The jihadist army Islamic State captured hundreds of Yazidi women Friday even as the U.S. begins an airstrike campaign against the terrorist group.
A spokesman for Iraq's human rights ministry, Kamil Amin, says the women are below the age of 35, and some are being held in schools in Mosul, Iraq's second largest city. He said the families of the women told the ministry about the kidnappings.
Amin told The Associated Press, "We think that the terrorists by now consider them slaves, and they have vicious plans for them."
The Yazidis follow an ancient religion with ties to Zoroastrianism.
According to a U.S. official, who spoke on condition of anonymity because the information came from classified intelligence reports, the U.S. has confirmed IS, also known as ISIS, has kidnapped and imprisoned Yazidi women so they can be sold or married off to extremist fighters.
When IS fighters recently overran the town of Sinjar, more than 50,000 Yazidis fled for the mountains. Some men were reportedly captured and killed; some women were taken as sex slaves.
"This is a desperate situation, particularly for children," UNICEF Chief Field Officer Will Parks said. "We know for sure that 40 -- four-zero -- children have already died. That's the numbers we can confirm, but it's probably much more than that."
"The situation for them is they're on the mountains; they're on the sides of the mountains; they've got no vegetation, no cover," he explained. "They're sleeping out in the open; they've got no food, no water, no medical supplies."
President Barack Obama ordered humanitarian airdrops to provide water and other needed supplies to sustain the desperate and dying Yazidis, saying they face almost "certain death."
Meanwhile, U.S. Navy planes began launching airstrikes against IS Friday, according to the Pentagon.
Pentagon Press Secretary Rear Adm. John Kirby confirmed two F/A-18 jets bombed a piece of artillery being towed by a truck.
In addition, the U.S. also launched two more airstrikes against Islamic State targets in northern Iraq. They hit a vehicle convoy and two mortar positions near the city of Irbil, the Pentagon said.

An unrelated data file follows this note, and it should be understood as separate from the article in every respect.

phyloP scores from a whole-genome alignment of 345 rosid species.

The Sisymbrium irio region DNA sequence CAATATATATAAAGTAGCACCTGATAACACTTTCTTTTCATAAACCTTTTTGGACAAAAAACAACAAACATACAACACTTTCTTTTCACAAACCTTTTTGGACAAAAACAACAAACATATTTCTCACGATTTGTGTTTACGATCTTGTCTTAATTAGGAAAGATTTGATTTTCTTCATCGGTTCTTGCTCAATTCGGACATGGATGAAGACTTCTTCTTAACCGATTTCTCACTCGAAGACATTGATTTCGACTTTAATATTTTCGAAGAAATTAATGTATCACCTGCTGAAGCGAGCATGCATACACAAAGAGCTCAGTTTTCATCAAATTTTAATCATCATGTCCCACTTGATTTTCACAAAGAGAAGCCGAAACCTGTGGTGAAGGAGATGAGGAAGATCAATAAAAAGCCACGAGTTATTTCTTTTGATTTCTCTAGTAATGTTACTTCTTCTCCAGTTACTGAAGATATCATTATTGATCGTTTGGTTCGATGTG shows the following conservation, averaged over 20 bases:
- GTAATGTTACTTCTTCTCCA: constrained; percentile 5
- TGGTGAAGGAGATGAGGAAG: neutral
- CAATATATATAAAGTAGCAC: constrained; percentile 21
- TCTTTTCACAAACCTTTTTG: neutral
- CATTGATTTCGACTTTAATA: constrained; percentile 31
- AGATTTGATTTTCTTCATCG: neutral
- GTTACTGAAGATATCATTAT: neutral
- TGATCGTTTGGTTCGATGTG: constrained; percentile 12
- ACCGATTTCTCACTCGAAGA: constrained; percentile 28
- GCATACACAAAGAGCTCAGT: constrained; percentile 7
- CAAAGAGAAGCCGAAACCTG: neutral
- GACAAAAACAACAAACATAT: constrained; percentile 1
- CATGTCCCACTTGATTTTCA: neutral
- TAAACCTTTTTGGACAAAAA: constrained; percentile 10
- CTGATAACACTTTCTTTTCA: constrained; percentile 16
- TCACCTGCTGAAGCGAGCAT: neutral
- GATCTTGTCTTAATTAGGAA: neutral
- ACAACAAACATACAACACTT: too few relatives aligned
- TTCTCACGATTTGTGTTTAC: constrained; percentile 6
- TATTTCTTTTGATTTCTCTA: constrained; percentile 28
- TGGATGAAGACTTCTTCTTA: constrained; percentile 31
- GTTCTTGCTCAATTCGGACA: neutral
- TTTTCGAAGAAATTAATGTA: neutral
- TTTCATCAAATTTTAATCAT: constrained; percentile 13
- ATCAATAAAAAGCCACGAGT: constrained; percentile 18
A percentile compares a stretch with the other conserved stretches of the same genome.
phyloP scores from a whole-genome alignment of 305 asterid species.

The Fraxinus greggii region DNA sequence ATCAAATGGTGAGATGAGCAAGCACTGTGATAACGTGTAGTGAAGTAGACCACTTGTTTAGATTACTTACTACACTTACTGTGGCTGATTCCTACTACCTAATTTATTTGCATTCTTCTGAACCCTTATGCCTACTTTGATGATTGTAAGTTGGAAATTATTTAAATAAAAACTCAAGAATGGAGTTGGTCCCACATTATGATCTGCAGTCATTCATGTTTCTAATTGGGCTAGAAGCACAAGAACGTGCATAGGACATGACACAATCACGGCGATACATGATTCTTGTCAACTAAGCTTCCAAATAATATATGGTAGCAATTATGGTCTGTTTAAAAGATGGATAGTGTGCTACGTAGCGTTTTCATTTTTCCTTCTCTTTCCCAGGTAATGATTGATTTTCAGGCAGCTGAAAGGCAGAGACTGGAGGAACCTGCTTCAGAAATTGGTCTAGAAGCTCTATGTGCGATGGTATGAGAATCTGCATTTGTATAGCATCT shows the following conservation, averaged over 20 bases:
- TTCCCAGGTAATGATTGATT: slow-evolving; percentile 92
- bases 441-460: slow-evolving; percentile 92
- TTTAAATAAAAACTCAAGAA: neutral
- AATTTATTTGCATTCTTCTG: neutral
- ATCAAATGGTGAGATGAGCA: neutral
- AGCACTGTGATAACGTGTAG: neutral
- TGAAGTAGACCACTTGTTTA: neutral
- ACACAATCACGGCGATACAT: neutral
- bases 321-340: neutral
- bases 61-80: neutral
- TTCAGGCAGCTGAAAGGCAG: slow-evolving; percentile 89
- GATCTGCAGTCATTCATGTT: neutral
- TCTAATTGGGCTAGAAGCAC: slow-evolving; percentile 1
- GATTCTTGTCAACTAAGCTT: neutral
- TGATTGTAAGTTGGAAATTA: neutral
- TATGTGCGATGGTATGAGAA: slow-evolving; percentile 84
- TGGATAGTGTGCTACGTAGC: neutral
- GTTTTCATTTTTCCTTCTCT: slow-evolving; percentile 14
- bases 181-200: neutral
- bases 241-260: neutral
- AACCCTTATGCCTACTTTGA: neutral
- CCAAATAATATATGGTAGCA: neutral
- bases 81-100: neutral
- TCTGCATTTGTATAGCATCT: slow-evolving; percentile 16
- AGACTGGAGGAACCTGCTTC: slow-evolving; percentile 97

The news comes one day after President Obama said he was prepared to use military force in Iraq to prevent genocide and to stop the Islamic terrorists from advancing into northern Iraq.
"Earlier this week, one Iraqi in the area cried to the world, 'There is no one coming to help.' Well, today, America is coming to help," the president said from the White House Thursday night. "The United States of America cannot turn a blind eye. We can act, carefully and responsibly, to prevent a potential act of genocide,"
And, he says the U.S. will not hesitate to launch military air strikes against Islamic State fighters if they advance to the Kurdish capital of Erbil.
"ISIS forces below have called for the systematic destruction of the entire Yazidi people, which would constitute genocide. So these innocent families are faced with a horrible choice: descend the mountain and be slaughtered -- or stay and slowly die of thirst and hunger," the president said.
"When we face a situation like we do on that mountain -- with innocent people facing the prospect of violence on a horrific scale... then I believe the United States of America cannot turn a blind eye. We can act, carefully and responsibly, to prevent a potential act of genocide," he said.
One goal of the Islamic State is to clear its territory of all non-Muslims. The group has already ejected the Yazidi religious group from the northwestern cities of Sinjar and Zumar.
IS is also fighting to control the nearby Mosul Dam. That would give it control of the water and electricity flowing into Mosul and other parts of the northern Nineva plains.
And more recently, at least 100,000 Christians have once again fled Qaraqosh, and other towns near Mosul. Qaraqosh is the largest Christian city in the north.
More than half a million Iraqis have fled fighting in the north since June. CBN Disaster Relief has provided many of them, including Christians from Qaraqosh, with requested items like soap and towels, mattresses, pillows, and powdered milk.
Meanwhile, the Islamic State isn't constraining it's jihad to Iraq. The group is gaining more territory in Syria, and now it's even moved into Lebanon.
The city of Arsal is just over the mountains, not far from Syria in Lebanon's Bekka Valley. It's predominantly Sunni Muslim, and some of its more militant citizens are supporters of the Islamic State and its self-proclaimed caliph, Abu Bakr al-Baghdadi.
So far, the Lebanese army has been unable to drive the IS fighters from Lebanese territory. Former Lebanese Prime Minister Saad Hariri, who is living in exile in Saudi Arabia, announced the Saudis will give the Lebanese $1 billion to help combat the Islamic terrorists.
Meanwhile in Baghdad, as the president mentioned, it was the tearful plea of one Yazidi lawmaker, Vian Dakheel, that inspired U.S. action.
'We are being killed. We are being butchered. A whole religion is being wiped out from the earth!" Dakheel said. "Our families have been slaughtered!"
"Set aside your political differences," she urged. "In the name of humanity, I call upon all of you to save us, to save us."
It's a plea that has finally found a response from the White House.